My fondness for Hershey Foods (NYSE:HSY) is no secret, and believe it or not, it has very little to do with any love of chocolate. In fact, I have been allergic to chocolate my whole life and have never even tasted it.
But I do love the stock, which I first explained for you on Dec. 19 in this column and then updated for you on March 5 here. It was my pick for InvestorPlace‘s 10 Best Stocks for 2012 contest, and after a slow start is in fact beating the major market indices with a 10% gain through May 8.
Now I would like to revisit the story, and let you know what’s in store for the future.
Hershey remains the leader in the North American chocolate market with a 43% share of sales. Its dominance with its core Hershey’s Kisses line often can overshadow a number of iconic brands that you don’t immediately associate with the company.
Successful brands such as Almond Joy, Milk Duds, Reese’s, York Peppermint Patty, Kit Kat and Twizzlers — not to mention cookies and chocolate sauce — help define one of the best product lineups in the business. Hershey isn’t just candy bars in your local supermarket or convenience store, as its retail distribution network encompasses theater concessions, vending machine services and a food service division where Hershey products are one of many ingredients in other end products.
An example of the company’s food service division products include co-branded products like Dairy Queen blizzard desserts, Rich’s cookie dough made with Reese’s peanut butter, and Betty Crocker Ultimate Fudge brownies made with Hershey’s fudge. You see, the company dominates the dessert isle at your local supermarket, whether you see the name Hershey or not.
The unique manufacturing network consists of seven plants located primarily in the Northeast, with one plant located in Guadalajara, Mexico. This is the integrated network that allows Hershey to sell its 80-plus product brands in more than 60 countries around the world.
Click to Enlarge Recent quarterly results point to a market leader with no intentions of easing off the pedal. The firm increased its advertising and marketing budget and continues to introduce new products to the roster. First-quarter earnings of 96 cents per share came in a full 18% above analyst expectations and 32% higher than last year’s figures.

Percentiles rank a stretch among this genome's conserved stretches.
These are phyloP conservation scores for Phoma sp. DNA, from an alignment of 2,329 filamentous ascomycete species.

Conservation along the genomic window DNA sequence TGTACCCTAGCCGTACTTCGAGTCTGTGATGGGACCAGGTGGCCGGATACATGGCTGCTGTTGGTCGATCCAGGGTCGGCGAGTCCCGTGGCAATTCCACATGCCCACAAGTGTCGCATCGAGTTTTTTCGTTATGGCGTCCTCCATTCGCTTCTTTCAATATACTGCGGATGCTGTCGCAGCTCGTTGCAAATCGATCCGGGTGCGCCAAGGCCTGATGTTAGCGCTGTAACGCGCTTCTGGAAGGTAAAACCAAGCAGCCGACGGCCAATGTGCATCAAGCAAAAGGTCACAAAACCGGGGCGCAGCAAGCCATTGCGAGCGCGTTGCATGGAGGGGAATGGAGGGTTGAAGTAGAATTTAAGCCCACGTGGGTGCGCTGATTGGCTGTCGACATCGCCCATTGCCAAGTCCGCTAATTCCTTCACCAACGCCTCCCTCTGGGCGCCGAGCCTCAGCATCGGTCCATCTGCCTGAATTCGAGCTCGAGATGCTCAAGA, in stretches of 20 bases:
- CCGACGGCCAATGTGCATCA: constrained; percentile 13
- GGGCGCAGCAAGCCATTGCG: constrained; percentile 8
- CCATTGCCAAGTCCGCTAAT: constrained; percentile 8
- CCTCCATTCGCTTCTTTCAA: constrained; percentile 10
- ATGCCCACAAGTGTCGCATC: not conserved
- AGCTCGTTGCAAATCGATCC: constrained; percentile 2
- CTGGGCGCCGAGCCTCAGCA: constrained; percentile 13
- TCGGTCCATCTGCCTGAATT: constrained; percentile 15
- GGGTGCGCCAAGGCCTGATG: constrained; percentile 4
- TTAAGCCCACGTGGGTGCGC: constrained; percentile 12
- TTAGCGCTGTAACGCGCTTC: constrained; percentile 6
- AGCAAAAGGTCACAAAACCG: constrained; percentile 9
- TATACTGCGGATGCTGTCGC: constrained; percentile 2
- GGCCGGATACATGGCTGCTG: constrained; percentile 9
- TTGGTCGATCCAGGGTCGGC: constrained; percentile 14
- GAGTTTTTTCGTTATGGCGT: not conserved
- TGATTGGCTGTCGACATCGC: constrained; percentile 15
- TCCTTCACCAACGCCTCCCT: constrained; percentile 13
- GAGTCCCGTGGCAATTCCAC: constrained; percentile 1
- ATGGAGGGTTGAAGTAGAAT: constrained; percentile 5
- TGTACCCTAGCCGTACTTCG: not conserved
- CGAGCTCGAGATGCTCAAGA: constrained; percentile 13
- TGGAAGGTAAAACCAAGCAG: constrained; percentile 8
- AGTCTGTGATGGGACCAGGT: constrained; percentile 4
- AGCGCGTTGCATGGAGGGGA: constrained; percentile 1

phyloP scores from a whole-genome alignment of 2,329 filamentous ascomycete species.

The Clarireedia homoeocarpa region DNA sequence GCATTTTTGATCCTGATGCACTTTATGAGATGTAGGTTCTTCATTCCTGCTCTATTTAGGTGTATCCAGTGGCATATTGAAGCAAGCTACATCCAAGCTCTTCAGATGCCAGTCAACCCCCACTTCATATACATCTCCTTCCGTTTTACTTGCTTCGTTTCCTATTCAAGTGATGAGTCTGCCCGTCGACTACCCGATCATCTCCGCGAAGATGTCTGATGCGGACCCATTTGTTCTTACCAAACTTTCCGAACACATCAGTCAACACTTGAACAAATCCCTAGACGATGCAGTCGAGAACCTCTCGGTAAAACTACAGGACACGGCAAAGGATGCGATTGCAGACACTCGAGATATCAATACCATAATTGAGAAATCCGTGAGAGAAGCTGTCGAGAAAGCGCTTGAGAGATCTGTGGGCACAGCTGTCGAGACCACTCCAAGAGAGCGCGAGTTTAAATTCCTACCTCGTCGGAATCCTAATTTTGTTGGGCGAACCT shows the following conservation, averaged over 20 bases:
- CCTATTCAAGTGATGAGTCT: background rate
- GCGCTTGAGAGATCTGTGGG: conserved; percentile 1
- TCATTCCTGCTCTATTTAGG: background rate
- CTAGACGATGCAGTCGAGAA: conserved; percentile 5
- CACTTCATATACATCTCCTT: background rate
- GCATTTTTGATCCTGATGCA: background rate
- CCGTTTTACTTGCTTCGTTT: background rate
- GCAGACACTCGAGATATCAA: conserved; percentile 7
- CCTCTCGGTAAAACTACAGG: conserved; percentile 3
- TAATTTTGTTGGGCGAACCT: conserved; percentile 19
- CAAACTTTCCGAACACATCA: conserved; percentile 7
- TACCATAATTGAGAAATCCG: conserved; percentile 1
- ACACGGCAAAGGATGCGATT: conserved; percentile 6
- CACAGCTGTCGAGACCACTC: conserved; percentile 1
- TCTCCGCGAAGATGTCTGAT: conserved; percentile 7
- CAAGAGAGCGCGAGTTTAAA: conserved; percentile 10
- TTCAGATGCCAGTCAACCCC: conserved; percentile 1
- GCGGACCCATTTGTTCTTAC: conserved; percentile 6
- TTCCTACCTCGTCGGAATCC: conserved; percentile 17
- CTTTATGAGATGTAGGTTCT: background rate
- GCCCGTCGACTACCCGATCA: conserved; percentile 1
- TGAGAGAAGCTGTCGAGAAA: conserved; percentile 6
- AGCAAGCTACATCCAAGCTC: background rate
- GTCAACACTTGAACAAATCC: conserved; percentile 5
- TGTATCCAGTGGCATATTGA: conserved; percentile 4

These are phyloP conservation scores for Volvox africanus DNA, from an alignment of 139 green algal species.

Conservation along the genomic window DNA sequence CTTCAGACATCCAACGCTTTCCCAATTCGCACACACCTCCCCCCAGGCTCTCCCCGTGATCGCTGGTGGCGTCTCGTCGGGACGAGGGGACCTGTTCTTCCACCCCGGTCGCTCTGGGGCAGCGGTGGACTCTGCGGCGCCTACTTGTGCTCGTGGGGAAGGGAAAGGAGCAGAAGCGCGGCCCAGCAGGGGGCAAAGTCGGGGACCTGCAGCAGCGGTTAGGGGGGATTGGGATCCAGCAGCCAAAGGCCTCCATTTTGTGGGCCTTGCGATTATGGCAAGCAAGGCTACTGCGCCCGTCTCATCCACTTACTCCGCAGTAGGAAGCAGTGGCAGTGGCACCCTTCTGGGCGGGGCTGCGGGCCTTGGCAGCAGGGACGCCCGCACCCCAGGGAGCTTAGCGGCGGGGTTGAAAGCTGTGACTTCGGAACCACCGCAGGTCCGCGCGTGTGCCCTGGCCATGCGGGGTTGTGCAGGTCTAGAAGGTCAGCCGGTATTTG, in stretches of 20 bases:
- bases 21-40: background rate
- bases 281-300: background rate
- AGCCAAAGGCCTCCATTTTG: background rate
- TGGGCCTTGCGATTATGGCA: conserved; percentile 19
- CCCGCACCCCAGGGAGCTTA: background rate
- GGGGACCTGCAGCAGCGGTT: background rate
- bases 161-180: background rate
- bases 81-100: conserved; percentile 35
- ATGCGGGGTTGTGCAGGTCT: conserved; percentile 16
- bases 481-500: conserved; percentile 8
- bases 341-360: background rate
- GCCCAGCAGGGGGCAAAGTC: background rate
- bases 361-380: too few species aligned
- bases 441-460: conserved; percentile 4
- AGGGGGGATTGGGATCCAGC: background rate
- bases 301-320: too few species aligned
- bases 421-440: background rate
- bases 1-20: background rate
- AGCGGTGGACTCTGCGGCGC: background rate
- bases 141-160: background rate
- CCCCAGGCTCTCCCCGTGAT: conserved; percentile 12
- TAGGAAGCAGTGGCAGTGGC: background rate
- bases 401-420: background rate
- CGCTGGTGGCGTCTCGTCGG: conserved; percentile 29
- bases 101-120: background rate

Additionally, the company was able to successfully raise prices to help offset higher raw materials including sugar, fuel and packaging costs. Few companies have the market position and pricing power to increase prices in a still-uncertain market environment like Hershey does.
This helped lead to a 11% increase in revenues and an adjusted gross margin improvement of 180 basis points, or 1.8%. In case you’re wondering, yes, improving margins in a rising raw materials environment is an extreme rarity, but it speaks to the economies of scale of the $15 billion leader.
While the outlook from chief executive John Bilbrey for the remainder of the year was cautious, he did slightly increase the company’s earnings expectations moving forward. Bilbrey is dedicated to building out the company’s international platform, recently announcing the acquisition of Brookside Foods, a private Canadian confectionery firm. The focus, however remains on increasing sales in emerging markets, so expect more deals in the near term.
The stellar results pushed HSY to a new all-time high last month, and it has not stopped even a day since, instead climbing despite the weakness elsewhere in the equity markets. HSY now trades at 19 times next year’s earnings expectations, a premium to its peers, but warranted given recent results.
If you factor in more favorable input costs for cocoa and sugar like many analysts are predicting, you’ll find very little reason not to own this one.
Jon Markman operates the investment firm Markman Capital Insights. He also writes a daily trading newsletter, Trader’s Advantage, and a long-term investment service, Strategic Advantage. Check out his Top Stock for 2012 here.